A description given by Bakhtin in his 1929 book Problems of Dostoevsky's Art to the kind of novel that Dostoevsky had initiated. Polyphony in the novel does not refer, as the term might perhaps suggest, to the simple co-presence of harmonising voices. The polyphonic novel is defined in Bakhtin's account by the quality of the relationship between narrator and character, in that the former allows the latter right to the final word - the character's voice is never ultimately submerged by that of the narrator. Thus Bakhtin describes Dostoevsky's novels thus: “A plurality of independent and unmerged voices and consciousnesses, a genuine polyphony of fully valid voices is in fact the chief characteristic of Dostoevsky's novels”. …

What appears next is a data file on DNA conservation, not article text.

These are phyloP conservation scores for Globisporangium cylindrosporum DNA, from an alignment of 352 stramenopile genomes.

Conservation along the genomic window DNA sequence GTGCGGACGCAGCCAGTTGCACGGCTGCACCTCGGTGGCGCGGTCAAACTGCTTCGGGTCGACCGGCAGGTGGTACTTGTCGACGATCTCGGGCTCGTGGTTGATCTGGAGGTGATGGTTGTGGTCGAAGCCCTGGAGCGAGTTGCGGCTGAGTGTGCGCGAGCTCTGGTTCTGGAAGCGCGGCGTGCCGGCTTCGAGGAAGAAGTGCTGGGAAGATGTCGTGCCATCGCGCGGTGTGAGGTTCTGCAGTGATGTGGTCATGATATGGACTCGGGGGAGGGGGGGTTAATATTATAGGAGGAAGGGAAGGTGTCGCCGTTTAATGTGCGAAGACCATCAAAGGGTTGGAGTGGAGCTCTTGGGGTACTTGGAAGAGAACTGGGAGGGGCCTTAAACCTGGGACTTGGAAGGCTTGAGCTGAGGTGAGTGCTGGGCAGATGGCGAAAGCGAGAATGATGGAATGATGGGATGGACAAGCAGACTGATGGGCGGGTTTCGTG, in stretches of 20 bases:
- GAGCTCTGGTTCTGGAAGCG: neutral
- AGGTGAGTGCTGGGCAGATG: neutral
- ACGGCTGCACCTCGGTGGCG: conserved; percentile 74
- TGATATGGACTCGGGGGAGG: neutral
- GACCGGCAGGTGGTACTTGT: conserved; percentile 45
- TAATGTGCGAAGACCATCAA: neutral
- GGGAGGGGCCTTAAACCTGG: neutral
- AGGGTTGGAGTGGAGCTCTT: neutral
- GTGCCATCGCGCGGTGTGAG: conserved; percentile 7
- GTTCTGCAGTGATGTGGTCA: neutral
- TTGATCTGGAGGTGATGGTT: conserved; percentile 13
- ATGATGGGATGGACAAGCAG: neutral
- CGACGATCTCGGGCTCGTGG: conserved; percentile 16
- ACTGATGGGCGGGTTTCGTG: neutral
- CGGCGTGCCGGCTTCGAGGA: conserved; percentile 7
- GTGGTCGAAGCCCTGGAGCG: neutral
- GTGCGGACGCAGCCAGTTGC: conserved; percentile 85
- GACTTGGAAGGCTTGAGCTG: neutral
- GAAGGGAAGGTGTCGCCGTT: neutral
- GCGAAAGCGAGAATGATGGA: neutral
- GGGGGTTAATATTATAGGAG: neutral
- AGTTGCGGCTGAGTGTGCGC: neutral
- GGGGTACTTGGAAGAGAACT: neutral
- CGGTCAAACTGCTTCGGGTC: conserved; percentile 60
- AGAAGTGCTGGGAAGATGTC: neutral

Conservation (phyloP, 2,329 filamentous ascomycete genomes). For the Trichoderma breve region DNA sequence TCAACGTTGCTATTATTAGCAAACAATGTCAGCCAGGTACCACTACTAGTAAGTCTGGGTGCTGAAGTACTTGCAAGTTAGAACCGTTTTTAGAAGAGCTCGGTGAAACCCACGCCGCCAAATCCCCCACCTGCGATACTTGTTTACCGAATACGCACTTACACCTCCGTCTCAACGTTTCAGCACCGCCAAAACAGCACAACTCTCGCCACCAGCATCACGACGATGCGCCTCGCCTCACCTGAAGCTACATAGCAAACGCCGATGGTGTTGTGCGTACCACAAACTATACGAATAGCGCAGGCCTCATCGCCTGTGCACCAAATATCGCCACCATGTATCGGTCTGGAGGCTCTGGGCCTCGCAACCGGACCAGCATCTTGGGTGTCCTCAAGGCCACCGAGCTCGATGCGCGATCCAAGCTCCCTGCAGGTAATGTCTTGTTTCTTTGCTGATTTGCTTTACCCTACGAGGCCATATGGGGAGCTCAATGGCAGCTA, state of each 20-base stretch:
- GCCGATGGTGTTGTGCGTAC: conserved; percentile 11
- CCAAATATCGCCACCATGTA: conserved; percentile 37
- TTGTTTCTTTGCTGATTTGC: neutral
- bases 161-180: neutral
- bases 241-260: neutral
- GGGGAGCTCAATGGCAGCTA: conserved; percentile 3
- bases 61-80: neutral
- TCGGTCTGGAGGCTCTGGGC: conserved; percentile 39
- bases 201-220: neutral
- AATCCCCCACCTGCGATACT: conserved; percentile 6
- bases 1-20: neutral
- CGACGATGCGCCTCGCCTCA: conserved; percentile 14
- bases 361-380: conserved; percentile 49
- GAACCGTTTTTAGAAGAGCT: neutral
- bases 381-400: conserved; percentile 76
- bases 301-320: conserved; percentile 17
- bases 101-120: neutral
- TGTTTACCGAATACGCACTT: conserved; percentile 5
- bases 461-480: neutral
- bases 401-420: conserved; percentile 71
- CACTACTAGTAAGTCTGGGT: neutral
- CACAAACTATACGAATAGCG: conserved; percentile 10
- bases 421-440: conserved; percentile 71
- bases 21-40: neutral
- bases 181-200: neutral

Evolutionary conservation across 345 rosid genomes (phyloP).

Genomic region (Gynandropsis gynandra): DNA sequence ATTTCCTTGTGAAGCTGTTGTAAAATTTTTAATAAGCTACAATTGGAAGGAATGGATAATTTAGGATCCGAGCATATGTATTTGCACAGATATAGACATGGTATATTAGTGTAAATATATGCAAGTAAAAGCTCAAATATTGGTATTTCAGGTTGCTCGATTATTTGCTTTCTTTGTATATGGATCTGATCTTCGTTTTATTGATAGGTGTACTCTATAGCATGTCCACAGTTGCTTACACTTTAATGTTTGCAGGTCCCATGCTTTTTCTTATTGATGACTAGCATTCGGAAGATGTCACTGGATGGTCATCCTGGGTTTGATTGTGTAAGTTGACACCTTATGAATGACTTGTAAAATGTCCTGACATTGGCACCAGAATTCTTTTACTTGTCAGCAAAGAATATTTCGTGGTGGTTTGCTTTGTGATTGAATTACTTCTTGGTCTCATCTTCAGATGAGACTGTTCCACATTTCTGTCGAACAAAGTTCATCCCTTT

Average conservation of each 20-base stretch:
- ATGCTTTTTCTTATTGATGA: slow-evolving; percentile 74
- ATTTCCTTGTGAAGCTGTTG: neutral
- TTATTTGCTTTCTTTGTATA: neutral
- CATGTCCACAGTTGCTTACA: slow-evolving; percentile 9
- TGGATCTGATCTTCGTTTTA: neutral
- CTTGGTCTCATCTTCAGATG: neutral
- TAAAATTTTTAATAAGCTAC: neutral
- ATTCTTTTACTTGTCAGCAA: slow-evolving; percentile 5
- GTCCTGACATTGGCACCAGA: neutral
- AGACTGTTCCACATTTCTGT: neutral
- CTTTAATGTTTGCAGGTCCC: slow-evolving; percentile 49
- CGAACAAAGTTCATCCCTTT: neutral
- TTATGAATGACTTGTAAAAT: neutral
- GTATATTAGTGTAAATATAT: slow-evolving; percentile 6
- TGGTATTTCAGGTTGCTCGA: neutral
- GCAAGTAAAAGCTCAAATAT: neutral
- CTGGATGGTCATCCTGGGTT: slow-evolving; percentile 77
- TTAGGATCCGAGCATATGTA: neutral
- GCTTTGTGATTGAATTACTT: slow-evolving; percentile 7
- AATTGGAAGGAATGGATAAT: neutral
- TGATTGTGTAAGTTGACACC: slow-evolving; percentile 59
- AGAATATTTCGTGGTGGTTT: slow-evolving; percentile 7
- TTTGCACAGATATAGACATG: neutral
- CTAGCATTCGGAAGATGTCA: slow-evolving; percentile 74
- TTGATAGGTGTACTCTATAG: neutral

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Clark, Robert. "Polyphonic Novel". The Literary Encyclopedia. First published 14 April 2006
[https://www.litencyc.com/php/stopics.php?rec=true&UID=876, accessed 18 January 2018.]